MSHA joins forces with Wellmont on Ebola

Published 1:23 pm Friday, October 17, 2014

With three cases of Ebola virus now confirmed in Texas — one of them fatal — two local health systems have joined forces to better prepare their staff and facilities in the event a case of the virus should appear in our region.
On Thursday, Mountain States Health Alliance and Wellmont Health System issued a joint statement on Ebola preparedness. The statement was issued by Alan Levin, president and CEO of MSHA, and Bart Hove, interim president and CEO of Wellmont.
“We are aware of the public concern related to the potential spread of the Ebola Virus,” Levin and Hove said in the released statement. “We share those concerns, and while we cannot control national events, Wellmont and Mountain States are working closely together to ensure we protect our employees and caregivers while also ensuring we do everything possible to identify potential cases when they may present, and isolate them while we commence appropriate treatment.”
There have been no suspected or confirmed cases of Ebola in East Tennessee or Southwest Virginia — the area served by the two health systems.
“We certainly pray that remains the case, but we are working closely together to ensure all points of entry into the local health care system have protocols for identification of symptoms and risk factors for the potential diagnosis of Ebola,” the statement from Levin and Hove said. “Our protocols are designed to ensure swift, immediate isolation of the patients and contact with state health officials for proper containment of the cases, should they present.”
Both systems report they are focusing on identification of high-risk symptoms and isolation of patients who may seek treatment at one of the medical facilities in the two networks.
Staff at all of the facilities in the two healthcare networks are also receiving training on how to identify potential cases and the proper protocols to follow should a patient present symptoms of the disease.
“We are engaging in training of our staffs to ensure that we: minimize exposure to only those people critically required to treat the patients; maintain appropriate supervision by infection prevention experts; isolate potential cases from other patients; and maintain a sanitized environment to avoid any potential for spread,” the statement said.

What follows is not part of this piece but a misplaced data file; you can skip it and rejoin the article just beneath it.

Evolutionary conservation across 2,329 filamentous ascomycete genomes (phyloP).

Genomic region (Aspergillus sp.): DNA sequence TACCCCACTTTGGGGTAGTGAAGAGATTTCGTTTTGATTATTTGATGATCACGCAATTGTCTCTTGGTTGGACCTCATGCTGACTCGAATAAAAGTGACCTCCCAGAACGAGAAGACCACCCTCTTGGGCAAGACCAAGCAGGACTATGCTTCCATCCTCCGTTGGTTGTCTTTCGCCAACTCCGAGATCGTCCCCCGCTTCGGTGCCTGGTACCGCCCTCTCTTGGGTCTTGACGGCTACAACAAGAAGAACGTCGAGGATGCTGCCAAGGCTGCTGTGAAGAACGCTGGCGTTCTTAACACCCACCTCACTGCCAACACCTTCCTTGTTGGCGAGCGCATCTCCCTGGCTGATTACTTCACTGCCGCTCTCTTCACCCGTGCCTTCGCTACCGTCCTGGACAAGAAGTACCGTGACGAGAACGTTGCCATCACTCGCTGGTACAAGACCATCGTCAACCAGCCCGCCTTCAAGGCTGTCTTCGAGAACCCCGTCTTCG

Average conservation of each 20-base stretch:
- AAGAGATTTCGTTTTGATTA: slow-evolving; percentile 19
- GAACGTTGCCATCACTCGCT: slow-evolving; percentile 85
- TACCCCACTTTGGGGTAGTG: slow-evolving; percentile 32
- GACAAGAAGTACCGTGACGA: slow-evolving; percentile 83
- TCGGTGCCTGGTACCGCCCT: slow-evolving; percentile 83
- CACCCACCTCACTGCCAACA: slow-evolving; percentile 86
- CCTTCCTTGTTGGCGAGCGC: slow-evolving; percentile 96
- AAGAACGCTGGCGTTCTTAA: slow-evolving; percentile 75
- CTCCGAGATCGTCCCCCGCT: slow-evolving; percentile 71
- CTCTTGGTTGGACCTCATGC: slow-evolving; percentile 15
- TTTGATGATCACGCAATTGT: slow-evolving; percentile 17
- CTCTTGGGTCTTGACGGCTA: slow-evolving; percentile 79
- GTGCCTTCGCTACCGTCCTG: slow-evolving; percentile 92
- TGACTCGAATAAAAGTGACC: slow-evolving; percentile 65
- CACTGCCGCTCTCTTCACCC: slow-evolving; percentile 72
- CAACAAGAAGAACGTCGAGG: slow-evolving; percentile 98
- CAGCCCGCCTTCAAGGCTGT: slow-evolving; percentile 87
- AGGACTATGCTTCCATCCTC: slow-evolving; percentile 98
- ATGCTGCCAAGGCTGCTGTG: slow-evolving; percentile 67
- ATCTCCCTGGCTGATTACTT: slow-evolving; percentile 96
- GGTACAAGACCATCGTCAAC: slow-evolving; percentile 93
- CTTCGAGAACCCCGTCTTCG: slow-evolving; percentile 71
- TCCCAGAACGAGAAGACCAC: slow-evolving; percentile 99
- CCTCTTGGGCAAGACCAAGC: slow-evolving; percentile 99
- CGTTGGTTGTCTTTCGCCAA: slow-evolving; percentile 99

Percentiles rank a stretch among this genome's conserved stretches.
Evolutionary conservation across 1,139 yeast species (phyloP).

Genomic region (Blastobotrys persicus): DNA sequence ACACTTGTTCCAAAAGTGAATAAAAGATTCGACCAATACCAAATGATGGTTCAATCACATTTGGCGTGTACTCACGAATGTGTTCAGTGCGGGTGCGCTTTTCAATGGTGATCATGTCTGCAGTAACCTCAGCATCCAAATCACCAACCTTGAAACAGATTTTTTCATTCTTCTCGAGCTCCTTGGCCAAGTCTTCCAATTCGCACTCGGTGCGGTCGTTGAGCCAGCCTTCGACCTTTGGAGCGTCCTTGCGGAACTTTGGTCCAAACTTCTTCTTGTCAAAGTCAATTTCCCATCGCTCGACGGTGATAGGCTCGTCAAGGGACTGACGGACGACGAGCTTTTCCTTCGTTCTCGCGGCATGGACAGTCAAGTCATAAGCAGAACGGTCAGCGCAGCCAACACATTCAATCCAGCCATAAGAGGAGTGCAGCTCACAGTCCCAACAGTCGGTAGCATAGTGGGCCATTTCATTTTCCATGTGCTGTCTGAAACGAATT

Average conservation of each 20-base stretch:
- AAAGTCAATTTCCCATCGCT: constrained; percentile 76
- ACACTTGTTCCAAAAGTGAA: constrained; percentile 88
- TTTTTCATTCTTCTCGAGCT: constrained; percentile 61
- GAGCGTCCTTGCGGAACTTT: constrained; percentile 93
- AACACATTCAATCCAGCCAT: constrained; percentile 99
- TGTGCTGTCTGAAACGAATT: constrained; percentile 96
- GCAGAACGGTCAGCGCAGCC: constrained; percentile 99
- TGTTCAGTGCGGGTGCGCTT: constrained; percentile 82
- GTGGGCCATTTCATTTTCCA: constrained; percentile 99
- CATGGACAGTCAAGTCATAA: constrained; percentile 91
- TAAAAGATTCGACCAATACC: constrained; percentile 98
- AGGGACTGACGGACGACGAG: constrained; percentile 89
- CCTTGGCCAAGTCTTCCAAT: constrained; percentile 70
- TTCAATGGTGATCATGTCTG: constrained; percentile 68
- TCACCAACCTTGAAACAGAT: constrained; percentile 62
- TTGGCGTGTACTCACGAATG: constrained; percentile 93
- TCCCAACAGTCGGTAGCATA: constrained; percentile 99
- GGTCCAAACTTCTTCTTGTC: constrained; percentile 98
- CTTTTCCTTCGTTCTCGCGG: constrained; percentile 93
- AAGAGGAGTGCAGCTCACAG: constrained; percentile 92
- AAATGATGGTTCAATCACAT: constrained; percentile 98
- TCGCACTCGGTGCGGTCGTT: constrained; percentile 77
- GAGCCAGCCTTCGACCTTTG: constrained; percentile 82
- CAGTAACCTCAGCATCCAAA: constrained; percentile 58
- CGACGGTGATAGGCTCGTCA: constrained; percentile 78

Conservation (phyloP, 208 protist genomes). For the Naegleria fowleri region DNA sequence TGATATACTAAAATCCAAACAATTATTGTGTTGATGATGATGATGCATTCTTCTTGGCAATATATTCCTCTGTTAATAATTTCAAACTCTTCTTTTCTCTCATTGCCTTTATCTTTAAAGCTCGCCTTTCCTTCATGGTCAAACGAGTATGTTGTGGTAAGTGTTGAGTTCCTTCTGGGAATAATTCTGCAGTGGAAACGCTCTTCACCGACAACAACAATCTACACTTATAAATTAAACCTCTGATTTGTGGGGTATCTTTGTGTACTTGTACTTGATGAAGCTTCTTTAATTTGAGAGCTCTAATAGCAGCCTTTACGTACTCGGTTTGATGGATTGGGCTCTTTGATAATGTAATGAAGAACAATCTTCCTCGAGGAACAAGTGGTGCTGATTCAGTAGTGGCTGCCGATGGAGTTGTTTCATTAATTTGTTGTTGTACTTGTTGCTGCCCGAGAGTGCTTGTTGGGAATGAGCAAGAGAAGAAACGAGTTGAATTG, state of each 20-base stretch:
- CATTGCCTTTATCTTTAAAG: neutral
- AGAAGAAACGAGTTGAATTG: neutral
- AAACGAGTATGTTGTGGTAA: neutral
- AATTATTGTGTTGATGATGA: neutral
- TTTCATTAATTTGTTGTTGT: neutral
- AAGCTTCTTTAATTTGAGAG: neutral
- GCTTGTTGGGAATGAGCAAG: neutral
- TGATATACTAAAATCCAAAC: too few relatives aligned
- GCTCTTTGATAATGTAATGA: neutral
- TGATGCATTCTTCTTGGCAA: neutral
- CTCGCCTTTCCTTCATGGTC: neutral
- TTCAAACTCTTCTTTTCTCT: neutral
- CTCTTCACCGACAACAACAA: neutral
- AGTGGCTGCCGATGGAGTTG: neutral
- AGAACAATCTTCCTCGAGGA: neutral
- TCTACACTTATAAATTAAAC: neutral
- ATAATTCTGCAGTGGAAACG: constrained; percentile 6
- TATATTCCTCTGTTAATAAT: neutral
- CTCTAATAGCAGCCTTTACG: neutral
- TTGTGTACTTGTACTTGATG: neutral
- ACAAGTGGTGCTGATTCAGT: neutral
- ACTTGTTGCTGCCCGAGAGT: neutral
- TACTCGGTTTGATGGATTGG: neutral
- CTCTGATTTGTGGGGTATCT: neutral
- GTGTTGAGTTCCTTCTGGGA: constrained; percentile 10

“Our objective is to get it right if a case should present itself and to provide comfort to our employees and caregivers that their safety is of critical importance,” it continued.
Levin and Hove said cooperation between MSHA and Wellmont is “occurring at the highest levels” with communications between the health systems’ CEOs as well as infection prevention experts.
“There is no greater priority to us than the safety and security of our region, and our goal is to ensure a swift and medically appropriate response should this horrible virus make its way into our region,” Levin and Hove said in the statement.
According to the Centers for Disease Control, symptoms of Ebola include: fever of greater than 101.5 degrees, severe headache, muscle pain, weakness, diarrhea, vomiting, abdominal pain and unexplained hemorrhage (bleeding or bruising).
Symptoms may appear anywhere from 2 to 21 days after exposure to Ebola, but the average is 8 to 10 days.
The CDC said there is currently no Food and Drug Administration-approved medication or vaccine available for Ebola.
Ebola is spread through direct contact through broken skin or mucous membranes with blood or body fluids (including but not limited to urine, saliva, sweat, feces, or vomit) of a person who is sick with Ebola, objects like needles and syringes that have been contaminated with the virus, or infected animals. According to the CDC, Ebola is not spread through the air or by water, or in general, by food.

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